Pay attention to the intersection between chronology and geographical span. For your convenience, I have arranged select entries (listed above and decrypted through the Thesaurus’ key) in chronological order.

1. Not dated
Bakkashot rash”ad, Ms. Bodleian Library (Oxford) n.d.

2. 17th century
Sidur tefilah, Mantua 1676

3. 18th century
Zavche shlemim, Constantinople 1728
Sidur ya’avatz (Italy), Altona (Germany) 1731
Z”Y Izmir, Smirne [Izmir] 1766
Arba’h ta’aniyot, Constantinople 1780
kapa, Mezhirov (Ukraine) 1793

4. 19th century
Yiztchaq yeranen, Jerusalem 1855
Ms. Tunis 1, Livorno 1861
Bet av, Livorno 1877
M. Argil 1, Livorno 1878
Liqute zvi hachadash, Warsaw 1879
Bet habechirah, Livorno 1880
Yigal, Jerusalem 1885
Bet ya’aqov, Tunis 1898

5. 20th century
Mishmeret hachadash, Baghdad 1908
Machzor Elohei Ya’aqov, Jerusalem 1908
Meshat Binyamin, Jerusalem 1909 (Persian)
Bakkashot yerushalayim, Jerusalem 1913
Otzar hatefilot, Vilnius 1914

In Search of Jewish Night Rituals

…and thus we begin tracing the long journey (ca. 1570 to the present) of night-time Jewish communal singing.

Question: When does nightlife happen (so that it counts as nightlife)?

Ours is a history of the movement of ideas/practices from the Mediterranean into a global network. It involves:

  • A social history of religion
  • A religious history of society
  • A musical history of religion and society

Here’s a preliminary list of where (textually/liturgically) we may want to look for Jewish nightlife:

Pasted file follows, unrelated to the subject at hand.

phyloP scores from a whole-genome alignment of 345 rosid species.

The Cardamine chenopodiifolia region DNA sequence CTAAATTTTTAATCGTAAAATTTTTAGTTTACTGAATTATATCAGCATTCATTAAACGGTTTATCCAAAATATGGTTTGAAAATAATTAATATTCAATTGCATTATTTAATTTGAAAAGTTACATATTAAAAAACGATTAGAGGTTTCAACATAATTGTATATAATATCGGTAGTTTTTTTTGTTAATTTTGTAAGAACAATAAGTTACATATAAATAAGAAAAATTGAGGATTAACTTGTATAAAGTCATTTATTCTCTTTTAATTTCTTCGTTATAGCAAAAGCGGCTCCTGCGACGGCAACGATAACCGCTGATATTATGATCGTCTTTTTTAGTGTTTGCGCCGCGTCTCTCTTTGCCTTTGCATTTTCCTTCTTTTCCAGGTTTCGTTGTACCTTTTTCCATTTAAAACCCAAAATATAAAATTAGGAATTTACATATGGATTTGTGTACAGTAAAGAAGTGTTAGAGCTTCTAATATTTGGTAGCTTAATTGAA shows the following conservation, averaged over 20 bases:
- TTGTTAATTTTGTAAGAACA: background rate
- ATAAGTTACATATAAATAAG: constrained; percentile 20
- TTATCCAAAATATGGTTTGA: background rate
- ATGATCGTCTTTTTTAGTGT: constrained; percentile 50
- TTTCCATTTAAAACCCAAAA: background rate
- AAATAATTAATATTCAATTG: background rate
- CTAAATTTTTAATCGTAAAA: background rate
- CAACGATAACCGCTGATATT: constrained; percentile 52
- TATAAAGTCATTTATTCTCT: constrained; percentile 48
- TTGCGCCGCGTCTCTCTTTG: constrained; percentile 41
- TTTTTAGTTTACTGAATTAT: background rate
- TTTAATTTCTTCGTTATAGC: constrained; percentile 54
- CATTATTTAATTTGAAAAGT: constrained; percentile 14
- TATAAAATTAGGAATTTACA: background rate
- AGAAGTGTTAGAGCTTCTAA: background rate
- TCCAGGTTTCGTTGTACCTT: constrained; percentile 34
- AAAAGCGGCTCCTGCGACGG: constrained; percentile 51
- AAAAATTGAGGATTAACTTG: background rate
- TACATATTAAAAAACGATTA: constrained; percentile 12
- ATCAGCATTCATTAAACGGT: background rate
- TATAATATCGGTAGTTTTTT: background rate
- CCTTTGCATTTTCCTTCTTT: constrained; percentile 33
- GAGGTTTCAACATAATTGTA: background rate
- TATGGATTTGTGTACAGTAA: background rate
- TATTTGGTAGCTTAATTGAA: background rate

• The Creation (and the Kiddush)
  • Blessing of the New Moon
  • Kabbalat shabbat
  • Sabbath & festival table
  • Havdalah
  • Tiqun chatzot (9 of Av, reading Ekhah at night))
  • Passover Seder
  • Tiqun leyl shavuot
  • Simchat bet ha-shoevah (Sukkot, refers to Temple of Jerusalem)
  • Hosha’na rabah
  • Simchat Torah
  • Passover Seder
  • Purim (reading the Megillah at night)
  • Hanukkah
  • Lag ba-‘omer (the 33rd day of the counting of Omer, after Passover)
  • Bakkashot (between ST and Passover: winter time, longer nights)
  • Brith milah (night watches for the ritual circumcision)

Here’s an example of a visual text created for night rituals celebrated ahead of a ritual circumcision:

Manuscript [68.83]: Amulet for the protection of pregnant women and newborn children ([India, Kochi, Kerala (collected in)], 18th-19th cent.)

Time, or Rhythm? Some (Visual) Thoughs on Jewish Liturgy

Over time, I have found that a useful way to discuss Jewish liturgy (or the complex array of liturgical and paraliturgical rituals found in Jewish communities across the global diaspora) is through visual means.

Here are some iPad-generated infographics. I created them long ago, and every time I review them, I end up questioning them in new ways. Consider them as “conversation starters,” rather than fully formed ideas…

1. Jewish liturgy: an ecosystem?

The Jewish Liturgical Ecosystem

As I review the idea that Jewish liturgy is like an ecosystem (aka, a complex network), I feel strongly that it is entirely based on time, and that text and music (or sound, or interpretation) come after. But, recently, I have started to wonder whether the foundation is better defined by rhythm than by time: the rhythm provided by the interpretation of nature, to begin with (sunset/sundown; the lunar cycle; the yearly cycle). [Note: not by nature, but by its (human) interpretation].